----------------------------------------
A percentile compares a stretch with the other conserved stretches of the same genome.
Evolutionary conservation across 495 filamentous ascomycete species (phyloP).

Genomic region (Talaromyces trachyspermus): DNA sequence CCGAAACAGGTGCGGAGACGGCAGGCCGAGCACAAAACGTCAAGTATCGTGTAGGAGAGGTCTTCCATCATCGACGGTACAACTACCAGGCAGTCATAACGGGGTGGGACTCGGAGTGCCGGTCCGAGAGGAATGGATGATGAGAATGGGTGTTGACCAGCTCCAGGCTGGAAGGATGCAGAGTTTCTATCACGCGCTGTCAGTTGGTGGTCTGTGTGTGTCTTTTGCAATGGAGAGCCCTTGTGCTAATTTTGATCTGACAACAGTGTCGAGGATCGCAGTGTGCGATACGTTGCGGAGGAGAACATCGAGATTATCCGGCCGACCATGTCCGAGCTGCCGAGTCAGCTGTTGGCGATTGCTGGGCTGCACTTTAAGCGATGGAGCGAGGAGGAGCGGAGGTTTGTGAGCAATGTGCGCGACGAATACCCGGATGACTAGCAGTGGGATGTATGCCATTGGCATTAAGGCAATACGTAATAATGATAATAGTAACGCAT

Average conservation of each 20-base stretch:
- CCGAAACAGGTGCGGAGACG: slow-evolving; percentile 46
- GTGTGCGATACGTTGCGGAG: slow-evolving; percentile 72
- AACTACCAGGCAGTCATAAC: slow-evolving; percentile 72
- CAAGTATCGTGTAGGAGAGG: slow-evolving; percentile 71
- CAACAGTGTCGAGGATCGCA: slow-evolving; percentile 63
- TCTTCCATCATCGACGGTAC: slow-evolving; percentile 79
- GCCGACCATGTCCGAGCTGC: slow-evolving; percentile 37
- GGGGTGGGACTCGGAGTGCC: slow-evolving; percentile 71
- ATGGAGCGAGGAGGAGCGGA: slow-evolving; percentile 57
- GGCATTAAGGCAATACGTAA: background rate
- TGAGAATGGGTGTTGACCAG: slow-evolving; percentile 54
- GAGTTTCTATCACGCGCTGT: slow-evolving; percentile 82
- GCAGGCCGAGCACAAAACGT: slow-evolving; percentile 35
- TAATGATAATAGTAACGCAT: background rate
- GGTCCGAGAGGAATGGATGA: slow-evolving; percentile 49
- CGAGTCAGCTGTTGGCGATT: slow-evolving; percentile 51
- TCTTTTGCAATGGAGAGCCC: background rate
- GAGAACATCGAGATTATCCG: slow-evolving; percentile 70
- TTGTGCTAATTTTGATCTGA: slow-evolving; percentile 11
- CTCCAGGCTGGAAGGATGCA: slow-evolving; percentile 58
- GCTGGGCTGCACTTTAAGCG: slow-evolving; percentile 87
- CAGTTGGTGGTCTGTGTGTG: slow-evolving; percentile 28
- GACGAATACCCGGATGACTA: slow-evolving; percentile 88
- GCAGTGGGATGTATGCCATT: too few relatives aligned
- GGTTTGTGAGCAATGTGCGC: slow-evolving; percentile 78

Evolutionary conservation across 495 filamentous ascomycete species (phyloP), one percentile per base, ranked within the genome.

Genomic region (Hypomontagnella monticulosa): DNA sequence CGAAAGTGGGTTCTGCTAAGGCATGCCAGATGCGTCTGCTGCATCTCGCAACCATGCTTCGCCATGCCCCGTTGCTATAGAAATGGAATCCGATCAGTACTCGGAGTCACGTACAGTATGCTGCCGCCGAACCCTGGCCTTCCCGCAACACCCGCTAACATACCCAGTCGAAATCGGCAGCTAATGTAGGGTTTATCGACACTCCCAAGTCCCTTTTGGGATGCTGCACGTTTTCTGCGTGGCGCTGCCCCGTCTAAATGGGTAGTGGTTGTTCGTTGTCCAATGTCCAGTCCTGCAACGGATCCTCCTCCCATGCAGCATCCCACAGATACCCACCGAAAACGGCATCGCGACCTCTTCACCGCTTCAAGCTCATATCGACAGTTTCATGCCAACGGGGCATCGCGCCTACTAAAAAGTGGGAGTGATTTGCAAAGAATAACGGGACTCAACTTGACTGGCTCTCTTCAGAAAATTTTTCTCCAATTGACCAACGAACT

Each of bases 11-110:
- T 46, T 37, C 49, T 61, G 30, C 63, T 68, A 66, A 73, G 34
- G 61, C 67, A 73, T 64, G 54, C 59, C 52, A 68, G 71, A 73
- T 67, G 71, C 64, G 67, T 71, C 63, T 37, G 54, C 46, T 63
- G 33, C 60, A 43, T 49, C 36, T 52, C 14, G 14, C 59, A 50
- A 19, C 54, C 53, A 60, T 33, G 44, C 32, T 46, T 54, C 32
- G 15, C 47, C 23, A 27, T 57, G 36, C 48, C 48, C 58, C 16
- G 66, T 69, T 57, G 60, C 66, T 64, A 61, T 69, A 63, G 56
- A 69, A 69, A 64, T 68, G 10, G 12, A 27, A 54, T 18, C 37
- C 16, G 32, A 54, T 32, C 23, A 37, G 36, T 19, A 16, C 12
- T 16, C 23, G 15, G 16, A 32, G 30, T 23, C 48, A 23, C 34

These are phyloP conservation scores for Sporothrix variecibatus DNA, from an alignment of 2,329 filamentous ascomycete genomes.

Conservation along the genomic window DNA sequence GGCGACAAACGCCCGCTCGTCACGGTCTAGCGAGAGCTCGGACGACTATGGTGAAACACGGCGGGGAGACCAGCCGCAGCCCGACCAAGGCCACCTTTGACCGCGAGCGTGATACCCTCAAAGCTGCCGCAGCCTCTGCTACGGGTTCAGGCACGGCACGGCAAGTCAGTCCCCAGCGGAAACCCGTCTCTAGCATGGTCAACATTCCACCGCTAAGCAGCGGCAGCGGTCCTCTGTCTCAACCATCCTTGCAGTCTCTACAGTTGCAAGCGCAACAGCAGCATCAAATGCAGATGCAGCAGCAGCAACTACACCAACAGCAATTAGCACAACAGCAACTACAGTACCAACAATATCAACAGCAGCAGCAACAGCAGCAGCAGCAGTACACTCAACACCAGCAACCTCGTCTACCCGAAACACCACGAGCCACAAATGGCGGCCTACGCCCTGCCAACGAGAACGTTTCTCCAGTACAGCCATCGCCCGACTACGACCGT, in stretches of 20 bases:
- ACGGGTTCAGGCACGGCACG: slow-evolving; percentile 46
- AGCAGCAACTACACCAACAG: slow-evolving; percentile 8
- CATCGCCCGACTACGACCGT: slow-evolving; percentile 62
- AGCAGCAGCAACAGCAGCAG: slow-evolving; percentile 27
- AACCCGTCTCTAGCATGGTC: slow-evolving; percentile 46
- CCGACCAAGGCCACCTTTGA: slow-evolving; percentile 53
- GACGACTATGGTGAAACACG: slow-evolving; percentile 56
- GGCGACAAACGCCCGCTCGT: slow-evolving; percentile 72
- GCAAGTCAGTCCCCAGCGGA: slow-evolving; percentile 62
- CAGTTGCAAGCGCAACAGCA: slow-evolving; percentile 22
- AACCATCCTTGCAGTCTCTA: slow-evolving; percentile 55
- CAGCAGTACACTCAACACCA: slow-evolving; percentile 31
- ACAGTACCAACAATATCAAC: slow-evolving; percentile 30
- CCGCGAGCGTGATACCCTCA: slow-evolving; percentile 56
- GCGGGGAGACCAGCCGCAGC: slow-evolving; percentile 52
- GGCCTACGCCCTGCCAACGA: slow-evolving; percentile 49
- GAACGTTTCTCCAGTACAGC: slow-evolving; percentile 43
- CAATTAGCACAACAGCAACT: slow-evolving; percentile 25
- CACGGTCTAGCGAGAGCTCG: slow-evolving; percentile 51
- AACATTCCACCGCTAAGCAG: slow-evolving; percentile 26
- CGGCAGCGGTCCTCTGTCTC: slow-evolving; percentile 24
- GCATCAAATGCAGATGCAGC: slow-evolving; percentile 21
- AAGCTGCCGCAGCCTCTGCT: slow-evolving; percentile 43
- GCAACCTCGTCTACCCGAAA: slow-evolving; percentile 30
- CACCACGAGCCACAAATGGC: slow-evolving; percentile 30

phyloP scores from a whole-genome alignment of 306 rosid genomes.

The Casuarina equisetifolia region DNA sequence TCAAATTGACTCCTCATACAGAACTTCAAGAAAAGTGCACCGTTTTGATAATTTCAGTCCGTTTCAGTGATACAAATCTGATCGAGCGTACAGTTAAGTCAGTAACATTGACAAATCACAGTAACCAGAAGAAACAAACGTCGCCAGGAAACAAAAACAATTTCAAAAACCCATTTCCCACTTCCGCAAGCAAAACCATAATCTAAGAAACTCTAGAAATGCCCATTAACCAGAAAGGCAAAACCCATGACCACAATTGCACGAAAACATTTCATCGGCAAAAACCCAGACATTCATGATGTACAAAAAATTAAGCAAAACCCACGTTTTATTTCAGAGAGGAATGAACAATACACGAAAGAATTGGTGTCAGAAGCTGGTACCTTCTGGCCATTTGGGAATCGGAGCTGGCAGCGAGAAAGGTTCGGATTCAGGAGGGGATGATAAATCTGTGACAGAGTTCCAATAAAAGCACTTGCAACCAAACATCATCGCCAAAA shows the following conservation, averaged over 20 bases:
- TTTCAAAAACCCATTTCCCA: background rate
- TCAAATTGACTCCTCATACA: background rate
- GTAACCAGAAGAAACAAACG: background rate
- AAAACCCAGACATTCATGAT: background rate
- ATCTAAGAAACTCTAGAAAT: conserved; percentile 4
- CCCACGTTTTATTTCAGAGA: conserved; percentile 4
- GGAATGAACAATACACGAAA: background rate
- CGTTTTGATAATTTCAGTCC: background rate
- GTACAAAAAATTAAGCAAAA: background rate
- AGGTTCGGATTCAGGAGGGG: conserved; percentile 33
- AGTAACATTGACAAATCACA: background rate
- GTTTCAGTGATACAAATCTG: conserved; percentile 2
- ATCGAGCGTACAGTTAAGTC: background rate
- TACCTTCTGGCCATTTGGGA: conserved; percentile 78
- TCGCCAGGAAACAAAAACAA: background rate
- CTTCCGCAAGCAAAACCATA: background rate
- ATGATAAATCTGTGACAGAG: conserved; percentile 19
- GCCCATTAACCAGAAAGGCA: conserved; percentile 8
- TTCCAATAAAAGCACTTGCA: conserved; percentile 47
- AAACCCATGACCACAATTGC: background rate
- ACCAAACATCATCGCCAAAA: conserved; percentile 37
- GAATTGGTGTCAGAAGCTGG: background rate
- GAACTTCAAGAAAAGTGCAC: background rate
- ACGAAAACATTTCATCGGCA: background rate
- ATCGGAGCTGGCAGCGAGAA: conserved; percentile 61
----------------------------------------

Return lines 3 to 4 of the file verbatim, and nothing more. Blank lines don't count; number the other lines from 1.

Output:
Genomic region (Talaromyces trachyspermus): DNA sequence CCGAAACAGGTGCGGAGACGGCAGGCCGAGCACAAAACGTCAAGTATCGTGTAGGAGAGGTCTTCCATCATCGACGGTACAACTACCAGGCAGTCATAACGGGGTGGGACTCGGAGTGCCGGTCCGAGAGGAATGGATGATGAGAATGGGTGTTGACCAGCTCCAGGCTGGAAGGATGCAGAGTTTCTATCACGCGCTGTCAGTTGGTGGTCTGTGTGTGTCTTTTGCAATGGAGAGCCCTTGTGCTAATTTTGATCTGACAACAGTGTCGAGGATCGCAGTGTGCGATACGTTGCGGAGGAGAACATCGAGATTATCCGGCCGACCATGTCCGAGCTGCCGAGTCAGCTGTTGGCGATTGCTGGGCTGCACTTTAAGCGATGGAGCGAGGAGGAGCGGAGGTTTGTGAGCAATGTGCGCGACGAATACCCGGATGACTAGCAGTGGGATGTATGCCATTGGCATTAAGGCAATACGTAATAATGATAATAGTAACGCAT

Average conservation of each 20-base stretch: